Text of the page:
I’ve followed the rise of Jeremy Corbyn to Leader of the Labour Party with a particular interest. You see, back in 1999, Jeremy and I shared lodgings in East Timor when we were both UN observers at the referendum for that wee country’s independence. I was a new politician and Jeremy was an old hand. I appreciated his experience and his sage advice in how to cope with some of what we saw and experienced. I also recognised a man of honesty and compassion and I wish him well.
Of course, honesty and compassion is sadly lacking in Westminster’s power base just now. No-one who experiences or even just sees day-to-day the effects of the Westminster Government’s austerity programme can deny the lack of compassion inherent in Tory Policies. No-one who follows the back-tracking from the Westminster’s pre-referendum promises on additional powers for Scotland can believe that integrity is at the heart of the matter.
Just this week, Westminster has barred the Scottish Government’s Minister for International Development, Humza Yousaf, from joining the official delegation to a United Nations meeting to adopt the sustainable development goals. Scotland of course contributes our fair share to the UK development and climate justice budget. We add additional value from our own budget, particularly to our Malawi partnership: Malawi, a nation with which Lanarkshire has a strong historical link, and is extremely poor. The UK Government’s reason for barring Humza is that because of the number of Ministers and officials going from Westminster ‘there’s no space’. Ridiculous, and showing none of the respect that was promised to Scotland.
Lots of respect on show in Parliament last week when the Scottish Older People’s Assembly held a reception in our Garden Lobby. What a well-organised and interesting event. SOPA, supported by the Scottish Government, represents many of Scotland’s older peoples’ organisations and aims to give a ‘voice’ to older Scots who may otherwise not be heard. The voices were certainly heard last week, not least the voices of the East Kilbride representatives of Seniors Together in South Lanarkshire. However, the loudest voice of all was the town’s own Tom Berney, because as Chair of the Scottish Older People’s Assembly Tom had the microphone! Excellent speech!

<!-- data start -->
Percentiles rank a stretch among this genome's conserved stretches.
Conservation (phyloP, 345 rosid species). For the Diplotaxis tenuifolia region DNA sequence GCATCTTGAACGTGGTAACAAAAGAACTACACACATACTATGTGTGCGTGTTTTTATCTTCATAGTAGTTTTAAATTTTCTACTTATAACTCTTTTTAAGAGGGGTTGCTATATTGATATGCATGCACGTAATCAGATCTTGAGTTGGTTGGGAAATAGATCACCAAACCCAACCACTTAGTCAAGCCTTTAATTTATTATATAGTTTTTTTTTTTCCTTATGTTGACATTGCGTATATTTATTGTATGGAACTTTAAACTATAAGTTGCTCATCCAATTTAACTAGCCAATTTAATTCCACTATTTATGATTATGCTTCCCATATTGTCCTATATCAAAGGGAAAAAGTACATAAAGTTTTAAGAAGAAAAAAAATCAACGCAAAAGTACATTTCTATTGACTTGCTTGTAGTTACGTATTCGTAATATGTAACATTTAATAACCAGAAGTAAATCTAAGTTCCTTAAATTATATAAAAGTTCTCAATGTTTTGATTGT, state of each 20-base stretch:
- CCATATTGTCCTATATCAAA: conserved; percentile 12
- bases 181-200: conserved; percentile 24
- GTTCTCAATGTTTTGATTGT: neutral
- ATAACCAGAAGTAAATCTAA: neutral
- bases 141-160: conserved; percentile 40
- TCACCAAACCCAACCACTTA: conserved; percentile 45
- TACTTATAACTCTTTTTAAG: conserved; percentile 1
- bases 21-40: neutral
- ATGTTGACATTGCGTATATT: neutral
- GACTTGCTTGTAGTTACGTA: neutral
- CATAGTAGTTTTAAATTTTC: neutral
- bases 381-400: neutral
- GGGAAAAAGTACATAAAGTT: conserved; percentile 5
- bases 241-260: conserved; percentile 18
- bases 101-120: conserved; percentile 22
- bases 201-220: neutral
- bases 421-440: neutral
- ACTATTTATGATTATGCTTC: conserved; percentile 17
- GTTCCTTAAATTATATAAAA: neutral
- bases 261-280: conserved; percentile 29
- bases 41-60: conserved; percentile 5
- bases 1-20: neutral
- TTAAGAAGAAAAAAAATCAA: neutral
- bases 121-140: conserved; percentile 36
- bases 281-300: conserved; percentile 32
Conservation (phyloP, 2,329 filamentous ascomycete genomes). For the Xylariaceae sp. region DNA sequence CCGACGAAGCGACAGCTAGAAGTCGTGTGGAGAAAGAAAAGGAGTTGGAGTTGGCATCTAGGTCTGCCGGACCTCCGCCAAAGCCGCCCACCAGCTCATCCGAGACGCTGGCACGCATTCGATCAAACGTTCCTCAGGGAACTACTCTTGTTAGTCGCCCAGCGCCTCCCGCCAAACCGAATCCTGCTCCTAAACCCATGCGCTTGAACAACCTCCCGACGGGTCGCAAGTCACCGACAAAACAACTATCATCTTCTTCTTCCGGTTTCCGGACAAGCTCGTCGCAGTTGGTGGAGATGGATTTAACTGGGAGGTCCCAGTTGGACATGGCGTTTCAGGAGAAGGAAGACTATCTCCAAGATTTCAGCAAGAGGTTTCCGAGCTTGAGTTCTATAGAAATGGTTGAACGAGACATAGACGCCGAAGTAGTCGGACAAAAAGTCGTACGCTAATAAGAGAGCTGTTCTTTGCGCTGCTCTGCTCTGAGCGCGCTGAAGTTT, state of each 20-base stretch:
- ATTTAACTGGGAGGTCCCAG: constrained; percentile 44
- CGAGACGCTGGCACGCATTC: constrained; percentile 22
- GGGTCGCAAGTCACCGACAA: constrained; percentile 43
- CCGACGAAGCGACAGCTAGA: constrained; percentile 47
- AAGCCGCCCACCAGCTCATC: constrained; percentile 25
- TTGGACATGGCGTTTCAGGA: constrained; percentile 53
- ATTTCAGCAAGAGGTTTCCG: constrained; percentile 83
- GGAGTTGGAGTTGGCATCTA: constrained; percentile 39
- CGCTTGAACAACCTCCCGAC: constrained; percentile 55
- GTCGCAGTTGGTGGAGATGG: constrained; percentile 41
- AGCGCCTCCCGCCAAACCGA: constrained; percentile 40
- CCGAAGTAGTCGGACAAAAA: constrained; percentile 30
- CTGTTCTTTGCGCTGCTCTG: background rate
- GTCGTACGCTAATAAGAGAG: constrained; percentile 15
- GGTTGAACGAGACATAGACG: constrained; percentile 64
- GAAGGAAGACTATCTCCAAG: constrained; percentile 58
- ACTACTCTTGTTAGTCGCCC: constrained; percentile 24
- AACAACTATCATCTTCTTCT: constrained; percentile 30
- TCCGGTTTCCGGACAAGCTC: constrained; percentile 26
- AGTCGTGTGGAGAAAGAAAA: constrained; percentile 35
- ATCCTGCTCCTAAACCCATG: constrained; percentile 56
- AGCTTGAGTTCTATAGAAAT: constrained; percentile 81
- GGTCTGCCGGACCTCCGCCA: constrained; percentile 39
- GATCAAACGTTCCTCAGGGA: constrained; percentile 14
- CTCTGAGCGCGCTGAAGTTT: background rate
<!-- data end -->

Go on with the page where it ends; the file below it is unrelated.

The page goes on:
Some people not so young any more find themselves in the unexpected situation of looking after the children of the family again – not just after school, weekends and holidays to help out, but on a long-term, permanent basis. This can happen for many different reasons. The Scottish Government announced last week that it will provide funding to raise kinship care allowances to the same level that foster care families receive. I’m sure that announcement will be very welcome indeed to the 200,000 kinship carers and their families across Scotland, and help to give the children the very best start in life.
Care for children was very much at the forefront of two events I attended at the weekend – both ladies’ events, so great fun all round too. The first was Friday evening’s World Vision Girls’ Night Out. “Every Child Free from Fear” is the aim of World Vision, a charity which specialises in supporting children in the poorest countries of the world. Well organised as always by Westwood Evangelical Church!
Sunday afternoon brought the long-anticipated Tea Jenny ladies’ lunch, at which EK’s Miss Jenny Cook yet again raised thousands of pounds for Yorkhill Children’s Charity. Every time Jenny reaches her target, she just raises it again, so I hope there are more Tea Jenny parties to come!